Meyer lemons, as I have mentioned before, are a type of lemon that is actually a hybrid between a tangerine or mandarin orange and a lemon. As a result, the fruit is slightly smaller than your average lemon and significantly sweeter, although it still has a very lemony flavor. Tasting a meyer lemon is more like tasting lemonade – albeit tart lemonade – than a regular lemon, as it lacks some of the bitterness that the ordinary lemons have.
Meyer lemons can be used in the same way as regular lemons, but will often impart a greater lemon flavor, since it does not have to be tempered by extra sugar. This is why meyer lemons work perfectly in these scones. They have a nice fresh lemon flavor that is not aggressive, and they are not very sweet, so you can taste the butteriness that makes scones so delicious in the first place.
The technique for scone making is very easy, since everything goes into one bowl. You do need to practice rubbing the butter into the flour, working it into a coarse, sandy mixture, but you can always cheat by pulsing the mixture in the food processor 5 or 6 times.
These scones are crisp on the outside, soft in the midde and not too dry. The lemon “glaze” must be added when the scones are hot out of the oven so it can set up without softening the “crust” on the top of the scone.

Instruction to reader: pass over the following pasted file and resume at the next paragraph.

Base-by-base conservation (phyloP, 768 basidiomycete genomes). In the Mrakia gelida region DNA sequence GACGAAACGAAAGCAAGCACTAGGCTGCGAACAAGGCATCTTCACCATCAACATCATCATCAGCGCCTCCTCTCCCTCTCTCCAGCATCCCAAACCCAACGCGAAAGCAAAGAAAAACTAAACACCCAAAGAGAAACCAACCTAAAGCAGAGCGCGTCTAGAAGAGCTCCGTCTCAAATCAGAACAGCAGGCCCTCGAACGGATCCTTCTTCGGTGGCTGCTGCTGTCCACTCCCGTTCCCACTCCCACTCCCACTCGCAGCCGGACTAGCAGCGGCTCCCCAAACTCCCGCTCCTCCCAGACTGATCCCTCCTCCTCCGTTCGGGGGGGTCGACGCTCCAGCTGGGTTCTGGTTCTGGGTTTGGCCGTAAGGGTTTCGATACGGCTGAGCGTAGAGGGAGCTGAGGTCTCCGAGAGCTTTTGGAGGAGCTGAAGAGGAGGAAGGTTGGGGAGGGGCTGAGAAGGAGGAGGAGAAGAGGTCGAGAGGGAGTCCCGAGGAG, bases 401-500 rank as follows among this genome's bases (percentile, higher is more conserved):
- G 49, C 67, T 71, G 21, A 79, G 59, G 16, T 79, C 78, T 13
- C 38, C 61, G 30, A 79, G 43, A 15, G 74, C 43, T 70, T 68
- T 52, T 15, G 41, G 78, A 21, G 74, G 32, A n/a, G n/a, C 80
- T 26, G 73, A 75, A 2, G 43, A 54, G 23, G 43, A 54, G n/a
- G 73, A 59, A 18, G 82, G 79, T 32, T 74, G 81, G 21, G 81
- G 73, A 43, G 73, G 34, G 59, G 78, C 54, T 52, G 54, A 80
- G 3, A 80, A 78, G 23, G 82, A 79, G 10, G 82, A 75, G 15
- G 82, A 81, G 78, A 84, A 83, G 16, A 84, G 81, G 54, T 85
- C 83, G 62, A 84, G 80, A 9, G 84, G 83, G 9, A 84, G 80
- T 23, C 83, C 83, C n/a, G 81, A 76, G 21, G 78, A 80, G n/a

I suggest having a couple extra lemons on hand in case you need extra juice, although you could always try adding in a regular lemon if you have to.
Meyer Lemon Scones
2 cups all purpose flour
1 tsp baking powder
1/2 tsp baking soda
1/2 tsp salt
1/4 cup sugar
1/2 cup butter, chilled and cut into 10-12 small pieces
8-10 tbsp fresh meyer lemon juice
1-2 tsp meyer lemon zest
Preheat oven to 400F. Line a baking sheet with parchment paper.
In a medium bowl, whisk together flour, baking powder, baking soda, salt and sugar. Add butter and toss to coat. Using your finger tips, rub the butter into the flour mixture until it resembles very coarse sand. A few large bits are ok, but most should be smaller than a pea.
Add 5-6 tablespoons of orange juice and zest and stir dought with a fork. Add remaining juice until dough comes together into a not-too-moist ball. Divide dough in to two balls and flatten onto baking sheet to for discs about 1-inch thick. Divide each disc into quarters and separate slightly.
Bake for 20-22 minutes, until scones are a light golden color. A toothpick should come out clean, but color is a reliable indicator for these.
Makes 8.For the “glaze”: Mix together a few tablespoonfuls of white sugar with a tablespoon or two of lemon juice to make a paste. Drizzle on scones when hot out of the oven.
Let scones cool before eating.